Views: 0 Author: Site Editor Publish Time: 2022-09-14 Origin: Site
Fluorescence imaging in the near infrared region I window (NIR-I, 700-900 nm) has shown significant advantages including high spatial and temporal resolution, and is expected to play important roles in clinical diagnosis, guiding surgery and so on. At the same time, recent advances in optical imaging show that imaging detection at the near-infrared region II window (NIR-II, 1000-1700 nm) can significantly improve the quality of in vivo imaging, including centimeter level tissue light detection, micron-level resolution, and high contrast between target and background in real-time imaging. This is mainly attributed to the reduction of tissue autofluorescence in the NIR window, reduced photon scattering and low-level photon absorption at longer wavelengths.
However, although a variety of NIR-II optical probes including nanoparticles, organic polymers and small molecules have been developed, NIR imaging has not yet been tested in clinical Settings due to the lack of suitable imaging instruments and optical probes.
On December 23, 2019, A team led by Tian Jie, Key Laboratory of Molecular Imaging, Institute of Automation, Chinese Academy of Sciences, published the edition of First-in-human Liver-Surgery Guided by multispectral in the journal Nature Biomedical Engineering Fluorescence Imaging in the visible and near-infrared-I/II Windows, introduced an integrated visible light and NIR-I/II region multispectral imaging instrument combined with indocyanine green dye (ICG) for fluorescence imaging. For the first time, surgical resection of primary and metastatic liver tumors was performed in 23 patients with liver cancer. The imaging performance of the NIR-I window and the II window in each patient was compared. The authors concluded that the combination of NIR-I/II spectral window and appropriate fluorescent probe might improve the current situation of translational image-guided surgery.
Integrated visible light for clinical applications Nir-i /II region multispectral imaging instrument
To apply the NIR-II imaging method to the clinic and to understand and evaluate the advantages and limitations of this optical region over NIR-I imaging, the research group constructed an integrated visible and NIR-I/II multispectral imager covering the spectral range from 400 to 1700 nm. The imager is composed of two sets of laser excitation equipment and three subsystems of NIR-II region imaging, NIR-I region imaging and visible region imaging, which can be conveniently placed in the operating room for clinical use.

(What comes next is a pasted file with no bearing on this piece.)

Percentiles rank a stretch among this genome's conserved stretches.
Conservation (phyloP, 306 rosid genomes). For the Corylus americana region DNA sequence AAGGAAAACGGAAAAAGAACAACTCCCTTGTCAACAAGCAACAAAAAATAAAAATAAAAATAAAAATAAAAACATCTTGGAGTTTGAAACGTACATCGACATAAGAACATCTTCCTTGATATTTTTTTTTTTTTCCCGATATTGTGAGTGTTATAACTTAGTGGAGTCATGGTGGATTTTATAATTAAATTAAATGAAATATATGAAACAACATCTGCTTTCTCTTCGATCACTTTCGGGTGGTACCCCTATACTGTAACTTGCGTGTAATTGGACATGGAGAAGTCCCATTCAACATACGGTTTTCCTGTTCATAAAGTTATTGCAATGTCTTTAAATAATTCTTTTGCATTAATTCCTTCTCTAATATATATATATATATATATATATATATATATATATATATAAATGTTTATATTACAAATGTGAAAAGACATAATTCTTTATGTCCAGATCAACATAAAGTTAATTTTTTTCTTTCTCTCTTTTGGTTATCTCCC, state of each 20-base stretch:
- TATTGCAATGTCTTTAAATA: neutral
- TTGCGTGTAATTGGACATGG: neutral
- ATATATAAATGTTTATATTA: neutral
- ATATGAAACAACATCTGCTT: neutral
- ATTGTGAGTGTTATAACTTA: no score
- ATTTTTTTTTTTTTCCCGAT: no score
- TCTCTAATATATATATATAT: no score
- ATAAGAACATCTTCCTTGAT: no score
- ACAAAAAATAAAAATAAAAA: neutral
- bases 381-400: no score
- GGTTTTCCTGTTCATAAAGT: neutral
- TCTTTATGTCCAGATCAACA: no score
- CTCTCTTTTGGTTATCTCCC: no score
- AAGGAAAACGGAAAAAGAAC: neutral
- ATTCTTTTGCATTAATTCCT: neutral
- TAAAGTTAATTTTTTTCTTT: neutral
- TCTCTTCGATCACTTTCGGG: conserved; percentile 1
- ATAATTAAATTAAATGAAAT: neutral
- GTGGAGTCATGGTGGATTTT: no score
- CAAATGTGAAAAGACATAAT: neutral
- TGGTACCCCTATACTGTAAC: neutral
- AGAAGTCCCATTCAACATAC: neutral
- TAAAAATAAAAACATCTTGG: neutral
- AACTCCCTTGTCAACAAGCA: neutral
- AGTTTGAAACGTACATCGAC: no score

Nir-i /II imaging and image-guided tumor resection in tumor-bearing mice
To investigate the performance of the developed imaging instrument, imaging standards and tumor-bearing mice were used, and an animal model of tumor resection was performed under image guidance. Firstly, both NIR-I and NIR-II imaging clearly distinguish three standards. When the sample was covered with chicken breast tissue of a thickness of 2.0 mm, it was still clearly imaged and resolved. However, when 5.0 mm breast tissue was used, imaging of the NIR-I region failed to distinguish, whereas imaging of the NIR-II region was still able to distinguish between the three sources.
The results confirm that the optical resolution of NIR-II region is higher than that of NIR-I region, which reflects the higher optical resolution of NIR-II than NIR-I region. The surprise was that NIR-II imaging was able to distinguish between the three sources of the standard when using 8.0 mm chicken breast tissue as a covering. Quantitative analysis showed that the fluorescence intensity and signal background ratio (SBRs) obtained from NIR-I and NIR-II decreased with the increase of imaging depth, and the SBRs of NIR-II was always significantly higher than that of NIR-I.
Nir-i and NIR-II imaging tests were performed in subcutaneous HepG2 tumor bearing mice. Both NIR-I and NIR-II imaging showed ICG accumulation in tumor and liver with good contrast. The tumors in both groups were subsequently removed under the guidance of fluorescence imaging. Quantitative analysis in the mouse model showed that the NIR-I and NIR-II signals in the tumor region and the ratio of tumor to normal tissue (TNR) were significantly decreased after resection. Meanwhile, the liver SBRs (liver to skin signal ratio) obtained by preoperative and postoperative NIR-II imaging were significantly corresponding to the SBRs obtained by NIR-I imaging. The results further confirm that NIR-II has higher optical resolution than NIR-I.